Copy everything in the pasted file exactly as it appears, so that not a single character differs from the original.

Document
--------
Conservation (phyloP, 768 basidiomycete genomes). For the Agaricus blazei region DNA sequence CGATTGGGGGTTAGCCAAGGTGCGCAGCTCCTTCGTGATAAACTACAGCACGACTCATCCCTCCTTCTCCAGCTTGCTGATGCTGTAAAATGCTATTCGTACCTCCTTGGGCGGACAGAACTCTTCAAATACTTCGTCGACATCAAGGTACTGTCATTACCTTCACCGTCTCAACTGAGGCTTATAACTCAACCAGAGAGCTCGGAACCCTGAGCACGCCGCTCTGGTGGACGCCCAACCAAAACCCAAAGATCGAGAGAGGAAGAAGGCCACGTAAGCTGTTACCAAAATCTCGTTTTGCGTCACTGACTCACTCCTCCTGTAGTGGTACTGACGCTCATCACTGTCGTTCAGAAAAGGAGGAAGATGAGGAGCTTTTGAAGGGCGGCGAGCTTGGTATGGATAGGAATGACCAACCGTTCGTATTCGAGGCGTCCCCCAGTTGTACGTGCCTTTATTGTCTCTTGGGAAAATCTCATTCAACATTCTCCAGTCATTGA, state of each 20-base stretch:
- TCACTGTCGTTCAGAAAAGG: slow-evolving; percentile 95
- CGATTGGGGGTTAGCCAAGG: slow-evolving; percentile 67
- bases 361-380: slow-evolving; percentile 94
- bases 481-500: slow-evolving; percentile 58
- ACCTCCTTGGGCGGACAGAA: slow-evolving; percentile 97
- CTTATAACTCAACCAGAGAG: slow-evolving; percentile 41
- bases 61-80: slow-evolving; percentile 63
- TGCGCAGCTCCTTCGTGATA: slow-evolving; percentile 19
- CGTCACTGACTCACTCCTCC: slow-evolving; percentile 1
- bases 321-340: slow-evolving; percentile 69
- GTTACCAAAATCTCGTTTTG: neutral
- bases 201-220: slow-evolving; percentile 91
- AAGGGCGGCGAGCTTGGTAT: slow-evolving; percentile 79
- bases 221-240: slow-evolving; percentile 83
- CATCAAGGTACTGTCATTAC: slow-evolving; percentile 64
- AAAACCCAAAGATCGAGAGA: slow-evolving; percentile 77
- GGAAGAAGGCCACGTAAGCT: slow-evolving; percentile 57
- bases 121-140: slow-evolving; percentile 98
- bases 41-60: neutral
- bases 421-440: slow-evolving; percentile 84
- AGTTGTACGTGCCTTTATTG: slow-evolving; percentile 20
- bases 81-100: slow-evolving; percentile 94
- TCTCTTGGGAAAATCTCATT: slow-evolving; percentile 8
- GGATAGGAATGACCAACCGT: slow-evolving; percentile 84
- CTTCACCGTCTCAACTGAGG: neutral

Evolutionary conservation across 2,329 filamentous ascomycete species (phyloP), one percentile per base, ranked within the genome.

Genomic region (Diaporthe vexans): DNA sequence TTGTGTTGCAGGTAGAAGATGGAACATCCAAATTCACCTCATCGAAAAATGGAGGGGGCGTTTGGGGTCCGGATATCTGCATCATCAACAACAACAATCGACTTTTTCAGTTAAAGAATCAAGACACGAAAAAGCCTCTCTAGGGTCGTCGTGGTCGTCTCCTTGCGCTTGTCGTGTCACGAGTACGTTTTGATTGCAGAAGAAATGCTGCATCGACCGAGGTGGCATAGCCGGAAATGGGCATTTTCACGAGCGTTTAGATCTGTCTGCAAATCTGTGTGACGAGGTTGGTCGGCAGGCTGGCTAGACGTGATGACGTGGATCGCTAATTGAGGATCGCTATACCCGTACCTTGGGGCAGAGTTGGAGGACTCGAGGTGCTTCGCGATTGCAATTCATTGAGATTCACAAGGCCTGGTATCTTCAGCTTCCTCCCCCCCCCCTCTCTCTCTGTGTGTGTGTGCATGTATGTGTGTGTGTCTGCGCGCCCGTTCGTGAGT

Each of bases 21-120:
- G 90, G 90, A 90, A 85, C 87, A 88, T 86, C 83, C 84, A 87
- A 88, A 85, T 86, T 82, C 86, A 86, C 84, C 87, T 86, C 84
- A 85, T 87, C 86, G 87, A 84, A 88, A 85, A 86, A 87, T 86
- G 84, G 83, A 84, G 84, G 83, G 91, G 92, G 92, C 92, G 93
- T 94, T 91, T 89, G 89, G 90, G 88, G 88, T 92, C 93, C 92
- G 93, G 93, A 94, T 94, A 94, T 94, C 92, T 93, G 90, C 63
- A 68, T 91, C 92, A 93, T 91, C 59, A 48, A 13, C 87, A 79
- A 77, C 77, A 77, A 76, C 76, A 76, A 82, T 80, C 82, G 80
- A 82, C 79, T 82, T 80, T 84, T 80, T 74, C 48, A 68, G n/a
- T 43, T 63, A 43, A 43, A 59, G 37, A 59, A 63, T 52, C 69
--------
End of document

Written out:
Conservation (phyloP, 768 basidiomycete genomes). For the Agaricus blazei region DNA sequence CGATTGGGGGTTAGCCAAGGTGCGCAGCTCCTTCGTGATAAACTACAGCACGACTCATCCCTCCTTCTCCAGCTTGCTGATGCTGTAAAATGCTATTCGTACCTCCTTGGGCGGACAGAACTCTTCAAATACTTCGTCGACATCAAGGTACTGTCATTACCTTCACCGTCTCAACTGAGGCTTATAACTCAACCAGAGAGCTCGGAACCCTGAGCACGCCGCTCTGGTGGACGCCCAACCAAAACCCAAAGATCGAGAGAGGAAGAAGGCCACGTAAGCTGTTACCAAAATCTCGTTTTGCGTCACTGACTCACTCCTCCTGTAGTGGTACTGACGCTCATCACTGTCGTTCAGAAAAGGAGGAAGATGAGGAGCTTTTGAAGGGCGGCGAGCTTGGTATGGATAGGAATGACCAACCGTTCGTATTCGAGGCGTCCCCCAGTTGTACGTGCCTTTATTGTCTCTTGGGAAAATCTCATTCAACATTCTCCAGTCATTGA, state of each 20-base stretch:
- TCACTGTCGTTCAGAAAAGG: slow-evolving; percentile 95
- CGATTGGGGGTTAGCCAAGG: slow-evolving; percentile 67
- bases 361-380: slow-evolving; percentile 94
- bases 481-500: slow-evolving; percentile 58
- ACCTCCTTGGGCGGACAGAA: slow-evolving; percentile 97
- CTTATAACTCAACCAGAGAG: slow-evolving; percentile 41
- bases 61-80: slow-evolving; percentile 63
- TGCGCAGCTCCTTCGTGATA: slow-evolving; percentile 19
- CGTCACTGACTCACTCCTCC: slow-evolving; percentile 1
- bases 321-340: slow-evolving; percentile 69
- GTTACCAAAATCTCGTTTTG: neutral
- bases 201-220: slow-evolving; percentile 91
- AAGGGCGGCGAGCTTGGTAT: slow-evolving; percentile 79
- bases 221-240: slow-evolving; percentile 83
- CATCAAGGTACTGTCATTAC: slow-evolving; percentile 64
- AAAACCCAAAGATCGAGAGA: slow-evolving; percentile 77
- GGAAGAAGGCCACGTAAGCT: slow-evolving; percentile 57
- bases 121-140: slow-evolving; percentile 98
- bases 41-60: neutral
- bases 421-440: slow-evolving; percentile 84
- AGTTGTACGTGCCTTTATTG: slow-evolving; percentile 20
- bases 81-100: slow-evolving; percentile 94
- TCTCTTGGGAAAATCTCATT: slow-evolving; percentile 8
- GGATAGGAATGACCAACCGT: slow-evolving; percentile 84
- CTTCACCGTCTCAACTGAGG: neutral

Evolutionary conservation across 2,329 filamentous ascomycete species (phyloP), one percentile per base, ranked within the genome.

Genomic region (Diaporthe vexans): DNA sequence TTGTGTTGCAGGTAGAAGATGGAACATCCAAATTCACCTCATCGAAAAATGGAGGGGGCGTTTGGGGTCCGGATATCTGCATCATCAACAACAACAATCGACTTTTTCAGTTAAAGAATCAAGACACGAAAAAGCCTCTCTAGGGTCGTCGTGGTCGTCTCCTTGCGCTTGTCGTGTCACGAGTACGTTTTGATTGCAGAAGAAATGCTGCATCGACCGAGGTGGCATAGCCGGAAATGGGCATTTTCACGAGCGTTTAGATCTGTCTGCAAATCTGTGTGACGAGGTTGGTCGGCAGGCTGGCTAGACGTGATGACGTGGATCGCTAATTGAGGATCGCTATACCCGTACCTTGGGGCAGAGTTGGAGGACTCGAGGTGCTTCGCGATTGCAATTCATTGAGATTCACAAGGCCTGGTATCTTCAGCTTCCTCCCCCCCCCCTCTCTCTCTGTGTGTGTGTGCATGTATGTGTGTGTGTCTGCGCGCCCGTTCGTGAGT

Each of bases 21-120:
- G 90, G 90, A 90, A 85, C 87, A 88, T 86, C 83, C 84, A 87
- A 88, A 85, T 86, T 82, C 86, A 86, C 84, C 87, T 86, C 84
- A 85, T 87, C 86, G 87, A 84, A 88, A 85, A 86, A 87, T 86
- G 84, G 83, A 84, G 84, G 83, G 91, G 92, G 92, C 92, G 93
- T 94, T 91, T 89, G 89, G 90, G 88, G 88, T 92, C 93, C 92
- G 93, G 93, A 94, T 94, A 94, T 94, C 92, T 93, G 90, C 63
- A 68, T 91, C 92, A 93, T 91, C 59, A 48, A 13, C 87, A 79
- A 77, C 77, A 77, A 76, C 76, A 76, A 82, T 80, C 82, G 80
- A 82, C 79, T 82, T 80, T 84, T 80, T 74, C 48, A 68, G n/a
- T 43, T 63, A 43, A 43, A 59, G 37, A 59, A 63, T 52, C 69